Likewise, Jeff Rosensweig, who directs a program on business, public policy and government at the Emory University business school in Atlanta, says flatly that “there’s really no way the state can recover unless there’s a lot more activity going on in Atlanta.”
In Arizona, Maricopa County, centered on Phoenix, accounts for just over half of the state’s cases. In Michigan, where the outbreak appears to be finally ebbing, Detroit and its politically pivotal suburbs of Oakland and Macomb counties have accumulated almost two-thirds of the state’s cases.
Urban residents still feel cautious
In last week’s national CNN survey, for instance, only 36% of urban residents said they felt comfortable resuming their normal routines, much less than the 55% of rural respondents who expressed such confidence, according to figures provided by CNN polling director Jennifer Agiesta.
And while a slight majority of rural residents said in the survey that the worst of the outbreak was behind us, a 55% majority of urban residents said the worst was still to come. The two groups offered mirror-image verdicts on Trump’s handling of the outbreak, with three-fifths of urban residents disapproving and three-fifths of rural residents approving. On all three questions, suburban residents fell in between, though generally much closer to the urban respondents.
Little change in big cities
But the concentration of economic activity in the biggest cities suggests this is something of a pyrrhic victory for Trump and the GOP. In Wisconsin, local officials in Milwaukee and Madison, the state’s two most economically vibrant regions, immediately reimposed stay-at-home orders. “The immediate implication” of the state’s most bustling economic centers opting out of reopening “is a very slow recovery” for Wisconsin, says David Ward, an economic consultant in the state.
Remaining closed isn’t an option for mayors in the states where GOP governors have precluded stronger local action. But Democratic mayors and county officials in urban centers such as Atlanta, Austin, Dallas, El Paso and Phoenix have publicly expressed concerns that the restrictions are being lifted too fast.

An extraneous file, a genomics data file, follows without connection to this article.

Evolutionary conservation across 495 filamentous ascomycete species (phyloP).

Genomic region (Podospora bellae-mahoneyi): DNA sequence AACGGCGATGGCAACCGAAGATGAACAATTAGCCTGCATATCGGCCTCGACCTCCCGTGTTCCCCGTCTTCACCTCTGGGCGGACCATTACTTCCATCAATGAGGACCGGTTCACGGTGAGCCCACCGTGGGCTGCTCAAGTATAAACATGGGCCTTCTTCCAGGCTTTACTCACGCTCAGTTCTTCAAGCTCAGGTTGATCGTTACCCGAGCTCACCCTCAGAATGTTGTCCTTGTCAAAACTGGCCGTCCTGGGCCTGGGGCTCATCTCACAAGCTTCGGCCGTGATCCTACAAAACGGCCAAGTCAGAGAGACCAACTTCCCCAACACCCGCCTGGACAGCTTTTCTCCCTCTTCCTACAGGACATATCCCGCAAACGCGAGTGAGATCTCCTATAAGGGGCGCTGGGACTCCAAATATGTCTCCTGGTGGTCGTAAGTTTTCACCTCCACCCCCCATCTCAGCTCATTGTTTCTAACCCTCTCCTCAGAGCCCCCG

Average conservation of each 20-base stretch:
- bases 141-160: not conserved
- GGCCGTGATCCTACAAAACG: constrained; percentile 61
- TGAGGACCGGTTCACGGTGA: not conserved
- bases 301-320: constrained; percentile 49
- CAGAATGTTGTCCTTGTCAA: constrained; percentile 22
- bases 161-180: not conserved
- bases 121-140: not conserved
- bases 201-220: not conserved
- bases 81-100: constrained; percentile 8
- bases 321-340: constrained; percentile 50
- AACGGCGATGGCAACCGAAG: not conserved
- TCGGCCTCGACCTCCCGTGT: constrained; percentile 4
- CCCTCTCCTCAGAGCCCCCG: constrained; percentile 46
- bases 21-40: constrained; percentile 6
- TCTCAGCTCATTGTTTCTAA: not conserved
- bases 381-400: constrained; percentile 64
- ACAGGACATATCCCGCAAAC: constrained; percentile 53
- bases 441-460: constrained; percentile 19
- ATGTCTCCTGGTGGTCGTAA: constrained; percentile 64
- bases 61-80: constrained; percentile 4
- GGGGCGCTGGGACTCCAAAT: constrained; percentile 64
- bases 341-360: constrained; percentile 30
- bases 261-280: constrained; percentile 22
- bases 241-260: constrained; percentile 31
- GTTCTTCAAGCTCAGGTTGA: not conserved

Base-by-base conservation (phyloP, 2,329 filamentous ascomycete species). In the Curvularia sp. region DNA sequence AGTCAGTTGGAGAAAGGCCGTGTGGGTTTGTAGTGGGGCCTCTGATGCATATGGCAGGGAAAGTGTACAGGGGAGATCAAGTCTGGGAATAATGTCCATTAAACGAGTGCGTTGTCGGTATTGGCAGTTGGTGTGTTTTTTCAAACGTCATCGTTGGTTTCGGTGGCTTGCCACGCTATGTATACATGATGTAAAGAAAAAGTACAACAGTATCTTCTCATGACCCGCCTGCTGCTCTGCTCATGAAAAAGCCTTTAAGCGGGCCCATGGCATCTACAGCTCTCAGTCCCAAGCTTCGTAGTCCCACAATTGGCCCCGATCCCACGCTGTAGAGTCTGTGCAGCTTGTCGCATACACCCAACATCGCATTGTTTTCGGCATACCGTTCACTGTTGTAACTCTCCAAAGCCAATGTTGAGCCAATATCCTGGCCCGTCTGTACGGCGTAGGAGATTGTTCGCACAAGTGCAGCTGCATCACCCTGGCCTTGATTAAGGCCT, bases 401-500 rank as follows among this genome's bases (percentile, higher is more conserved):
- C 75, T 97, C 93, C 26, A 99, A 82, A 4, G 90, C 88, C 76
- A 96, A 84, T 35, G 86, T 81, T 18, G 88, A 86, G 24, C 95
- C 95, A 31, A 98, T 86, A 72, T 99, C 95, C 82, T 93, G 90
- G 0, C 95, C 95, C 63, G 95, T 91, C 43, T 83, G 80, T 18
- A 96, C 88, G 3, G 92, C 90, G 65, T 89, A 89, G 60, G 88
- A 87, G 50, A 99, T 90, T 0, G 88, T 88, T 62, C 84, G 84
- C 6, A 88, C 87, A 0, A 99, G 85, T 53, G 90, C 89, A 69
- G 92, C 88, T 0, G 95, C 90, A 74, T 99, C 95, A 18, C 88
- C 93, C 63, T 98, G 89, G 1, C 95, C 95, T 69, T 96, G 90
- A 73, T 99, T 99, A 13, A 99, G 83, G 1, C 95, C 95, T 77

Reed, the former Atlanta mayor, predicts that economic activity in big cities will lag so long as mayors remain unconvinced that reopening is safe. “I think you will continue to see the public defer to the local mayor, and that’s the signal that everybody will be waiting to hear from,” he said. “So while the economy is opening, I don’t think there is anywhere near the level of activity you would have if the mayor of Atlanta or Houston or San Antonio were in line with the governor’s policies.”
Muro likewise expects a slow reemergence in the big population centers. He says he’s had repeated conversations over the past week with economic development groups in major metropolitan areas around the country that are skeptical of the rapid restart that Trump and many governors are promoting.
“I can tell you in the last 36 hours I’ve had multiple conversations with very senior CEO groups very, very concerned about what’s coming out of their governor’s office,” he said. “Metro business elites tend to prefer a science-based, prudent, graduated approach to these issues. … There is just a very visceral sense of caution.”
Cities bluer and small towns redder
For years, a cadre of conservative-leaning urban critics have predicted that residents and businesses eventually will flee the expensive housing and high taxes of the big-city centers and relocate to red-leaning areas on the metropolitan fringes.
But whatever the long-term prognosis, the economic dominance of the largest metro areas won’t diminish between now and November. And that means Trump can’t hope to truly revive the economy without more buy-in from the communities and voters who were the most skeptical of him from the outset — and have been the most badly battered by the outbreak this year.